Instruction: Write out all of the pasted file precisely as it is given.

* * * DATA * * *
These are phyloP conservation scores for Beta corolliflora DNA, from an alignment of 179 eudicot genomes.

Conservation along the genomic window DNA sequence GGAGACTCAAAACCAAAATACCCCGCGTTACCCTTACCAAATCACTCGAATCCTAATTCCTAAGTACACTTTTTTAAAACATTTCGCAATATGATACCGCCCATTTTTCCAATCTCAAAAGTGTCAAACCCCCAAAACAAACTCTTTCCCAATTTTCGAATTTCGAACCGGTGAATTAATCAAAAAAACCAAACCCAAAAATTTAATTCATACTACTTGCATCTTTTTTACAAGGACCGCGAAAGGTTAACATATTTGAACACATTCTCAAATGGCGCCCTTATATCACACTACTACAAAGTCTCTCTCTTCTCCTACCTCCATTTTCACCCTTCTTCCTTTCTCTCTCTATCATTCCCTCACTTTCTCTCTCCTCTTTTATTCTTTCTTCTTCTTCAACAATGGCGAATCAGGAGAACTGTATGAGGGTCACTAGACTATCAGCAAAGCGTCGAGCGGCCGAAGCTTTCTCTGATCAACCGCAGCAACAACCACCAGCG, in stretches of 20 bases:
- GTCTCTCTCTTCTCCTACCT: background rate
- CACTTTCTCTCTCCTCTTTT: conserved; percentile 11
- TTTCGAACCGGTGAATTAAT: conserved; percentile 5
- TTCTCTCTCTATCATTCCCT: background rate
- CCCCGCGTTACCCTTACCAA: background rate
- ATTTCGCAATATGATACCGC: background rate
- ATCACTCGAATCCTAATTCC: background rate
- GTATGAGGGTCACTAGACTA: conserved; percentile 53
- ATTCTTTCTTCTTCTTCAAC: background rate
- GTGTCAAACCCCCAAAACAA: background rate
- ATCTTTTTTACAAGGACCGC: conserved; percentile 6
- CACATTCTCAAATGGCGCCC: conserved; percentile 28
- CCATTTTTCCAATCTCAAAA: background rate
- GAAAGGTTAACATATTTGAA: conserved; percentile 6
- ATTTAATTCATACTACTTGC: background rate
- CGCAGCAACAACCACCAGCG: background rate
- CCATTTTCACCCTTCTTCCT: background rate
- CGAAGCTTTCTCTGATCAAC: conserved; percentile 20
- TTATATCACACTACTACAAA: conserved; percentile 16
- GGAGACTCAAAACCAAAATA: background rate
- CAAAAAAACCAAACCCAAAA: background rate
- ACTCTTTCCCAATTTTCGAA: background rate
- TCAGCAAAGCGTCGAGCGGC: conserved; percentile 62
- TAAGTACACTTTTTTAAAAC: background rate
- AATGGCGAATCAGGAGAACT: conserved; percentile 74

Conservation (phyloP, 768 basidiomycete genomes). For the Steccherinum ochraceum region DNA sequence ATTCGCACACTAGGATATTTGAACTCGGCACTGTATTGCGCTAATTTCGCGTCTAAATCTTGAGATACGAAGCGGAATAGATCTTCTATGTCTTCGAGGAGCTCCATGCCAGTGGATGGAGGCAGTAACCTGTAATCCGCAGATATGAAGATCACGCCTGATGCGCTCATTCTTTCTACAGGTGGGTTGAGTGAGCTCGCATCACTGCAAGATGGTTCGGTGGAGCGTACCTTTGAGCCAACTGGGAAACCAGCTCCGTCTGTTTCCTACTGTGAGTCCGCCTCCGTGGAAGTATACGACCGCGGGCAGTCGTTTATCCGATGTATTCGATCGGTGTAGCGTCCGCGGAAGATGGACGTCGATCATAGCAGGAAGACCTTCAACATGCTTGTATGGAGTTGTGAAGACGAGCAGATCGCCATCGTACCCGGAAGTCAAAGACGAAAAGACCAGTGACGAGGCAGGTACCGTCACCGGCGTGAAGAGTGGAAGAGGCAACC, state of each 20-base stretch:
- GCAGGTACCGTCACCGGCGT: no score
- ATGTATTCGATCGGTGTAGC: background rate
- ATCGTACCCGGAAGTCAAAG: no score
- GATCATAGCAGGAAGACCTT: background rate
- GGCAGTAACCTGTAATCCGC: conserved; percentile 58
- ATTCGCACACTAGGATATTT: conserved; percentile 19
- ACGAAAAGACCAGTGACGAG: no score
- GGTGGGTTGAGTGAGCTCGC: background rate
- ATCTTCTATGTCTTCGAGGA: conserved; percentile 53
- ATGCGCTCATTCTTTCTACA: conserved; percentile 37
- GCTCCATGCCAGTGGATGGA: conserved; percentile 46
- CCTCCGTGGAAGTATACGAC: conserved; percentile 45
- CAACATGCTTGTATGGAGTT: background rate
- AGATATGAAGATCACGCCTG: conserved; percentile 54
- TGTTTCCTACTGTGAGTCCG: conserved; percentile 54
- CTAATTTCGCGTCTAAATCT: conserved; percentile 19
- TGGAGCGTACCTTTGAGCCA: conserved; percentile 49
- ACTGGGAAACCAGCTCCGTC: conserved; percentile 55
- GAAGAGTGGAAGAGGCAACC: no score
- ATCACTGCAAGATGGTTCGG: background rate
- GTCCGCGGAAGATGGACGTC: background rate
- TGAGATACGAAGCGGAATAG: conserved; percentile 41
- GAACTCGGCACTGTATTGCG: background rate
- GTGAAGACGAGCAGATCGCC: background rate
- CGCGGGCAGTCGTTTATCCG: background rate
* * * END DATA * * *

These are phyloP conservation scores for Beta corolliflora DNA, from an alignment of 179 eudicot genomes.

Conservation along the genomic window DNA sequence GGAGACTCAAAACCAAAATACCCCGCGTTACCCTTACCAAATCACTCGAATCCTAATTCCTAAGTACACTTTTTTAAAACATTTCGCAATATGATACCGCCCATTTTTCCAATCTCAAAAGTGTCAAACCCCCAAAACAAACTCTTTCCCAATTTTCGAATTTCGAACCGGTGAATTAATCAAAAAAACCAAACCCAAAAATTTAATTCATACTACTTGCATCTTTTTTACAAGGACCGCGAAAGGTTAACATATTTGAACACATTCTCAAATGGCGCCCTTATATCACACTACTACAAAGTCTCTCTCTTCTCCTACCTCCATTTTCACCCTTCTTCCTTTCTCTCTCTATCATTCCCTCACTTTCTCTCTCCTCTTTTATTCTTTCTTCTTCTTCAACAATGGCGAATCAGGAGAACTGTATGAGGGTCACTAGACTATCAGCAAAGCGTCGAGCGGCCGAAGCTTTCTCTGATCAACCGCAGCAACAACCACCAGCG, in stretches of 20 bases:
- GTCTCTCTCTTCTCCTACCT: background rate
- CACTTTCTCTCTCCTCTTTT: conserved; percentile 11
- TTTCGAACCGGTGAATTAAT: conserved; percentile 5
- TTCTCTCTCTATCATTCCCT: background rate
- CCCCGCGTTACCCTTACCAA: background rate
- ATTTCGCAATATGATACCGC: background rate
- ATCACTCGAATCCTAATTCC: background rate
- GTATGAGGGTCACTAGACTA: conserved; percentile 53
- ATTCTTTCTTCTTCTTCAAC: background rate
- GTGTCAAACCCCCAAAACAA: background rate
- ATCTTTTTTACAAGGACCGC: conserved; percentile 6
- CACATTCTCAAATGGCGCCC: conserved; percentile 28
- CCATTTTTCCAATCTCAAAA: background rate
- GAAAGGTTAACATATTTGAA: conserved; percentile 6
- ATTTAATTCATACTACTTGC: background rate
- CGCAGCAACAACCACCAGCG: background rate
- CCATTTTCACCCTTCTTCCT: background rate
- CGAAGCTTTCTCTGATCAAC: conserved; percentile 20
- TTATATCACACTACTACAAA: conserved; percentile 16
- GGAGACTCAAAACCAAAATA: background rate
- CAAAAAAACCAAACCCAAAA: background rate
- ACTCTTTCCCAATTTTCGAA: background rate
- TCAGCAAAGCGTCGAGCGGC: conserved; percentile 62
- TAAGTACACTTTTTTAAAAC: background rate
- AATGGCGAATCAGGAGAACT: conserved; percentile 74

Conservation (phyloP, 768 basidiomycete genomes). For the Steccherinum ochraceum region DNA sequence ATTCGCACACTAGGATATTTGAACTCGGCACTGTATTGCGCTAATTTCGCGTCTAAATCTTGAGATACGAAGCGGAATAGATCTTCTATGTCTTCGAGGAGCTCCATGCCAGTGGATGGAGGCAGTAACCTGTAATCCGCAGATATGAAGATCACGCCTGATGCGCTCATTCTTTCTACAGGTGGGTTGAGTGAGCTCGCATCACTGCAAGATGGTTCGGTGGAGCGTACCTTTGAGCCAACTGGGAAACCAGCTCCGTCTGTTTCCTACTGTGAGTCCGCCTCCGTGGAAGTATACGACCGCGGGCAGTCGTTTATCCGATGTATTCGATCGGTGTAGCGTCCGCGGAAGATGGACGTCGATCATAGCAGGAAGACCTTCAACATGCTTGTATGGAGTTGTGAAGACGAGCAGATCGCCATCGTACCCGGAAGTCAAAGACGAAAAGACCAGTGACGAGGCAGGTACCGTCACCGGCGTGAAGAGTGGAAGAGGCAACC, state of each 20-base stretch:
- GCAGGTACCGTCACCGGCGT: no score
- ATGTATTCGATCGGTGTAGC: background rate
- ATCGTACCCGGAAGTCAAAG: no score
- GATCATAGCAGGAAGACCTT: background rate
- GGCAGTAACCTGTAATCCGC: conserved; percentile 58
- ATTCGCACACTAGGATATTT: conserved; percentile 19
- ACGAAAAGACCAGTGACGAG: no score
- GGTGGGTTGAGTGAGCTCGC: background rate
- ATCTTCTATGTCTTCGAGGA: conserved; percentile 53
- ATGCGCTCATTCTTTCTACA: conserved; percentile 37
- GCTCCATGCCAGTGGATGGA: conserved; percentile 46
- CCTCCGTGGAAGTATACGAC: conserved; percentile 45
- CAACATGCTTGTATGGAGTT: background rate
- AGATATGAAGATCACGCCTG: conserved; percentile 54
- TGTTTCCTACTGTGAGTCCG: conserved; percentile 54
- CTAATTTCGCGTCTAAATCT: conserved; percentile 19
- TGGAGCGTACCTTTGAGCCA: conserved; percentile 49
- ACTGGGAAACCAGCTCCGTC: conserved; percentile 55
- GAAGAGTGGAAGAGGCAACC: no score
- ATCACTGCAAGATGGTTCGG: background rate
- GTCCGCGGAAGATGGACGTC: background rate
- TGAGATACGAAGCGGAATAG: conserved; percentile 41
- GAACTCGGCACTGTATTGCG: background rate
- GTGAAGACGAGCAGATCGCC: background rate
- CGCGGGCAGTCGTTTATCCG: background rate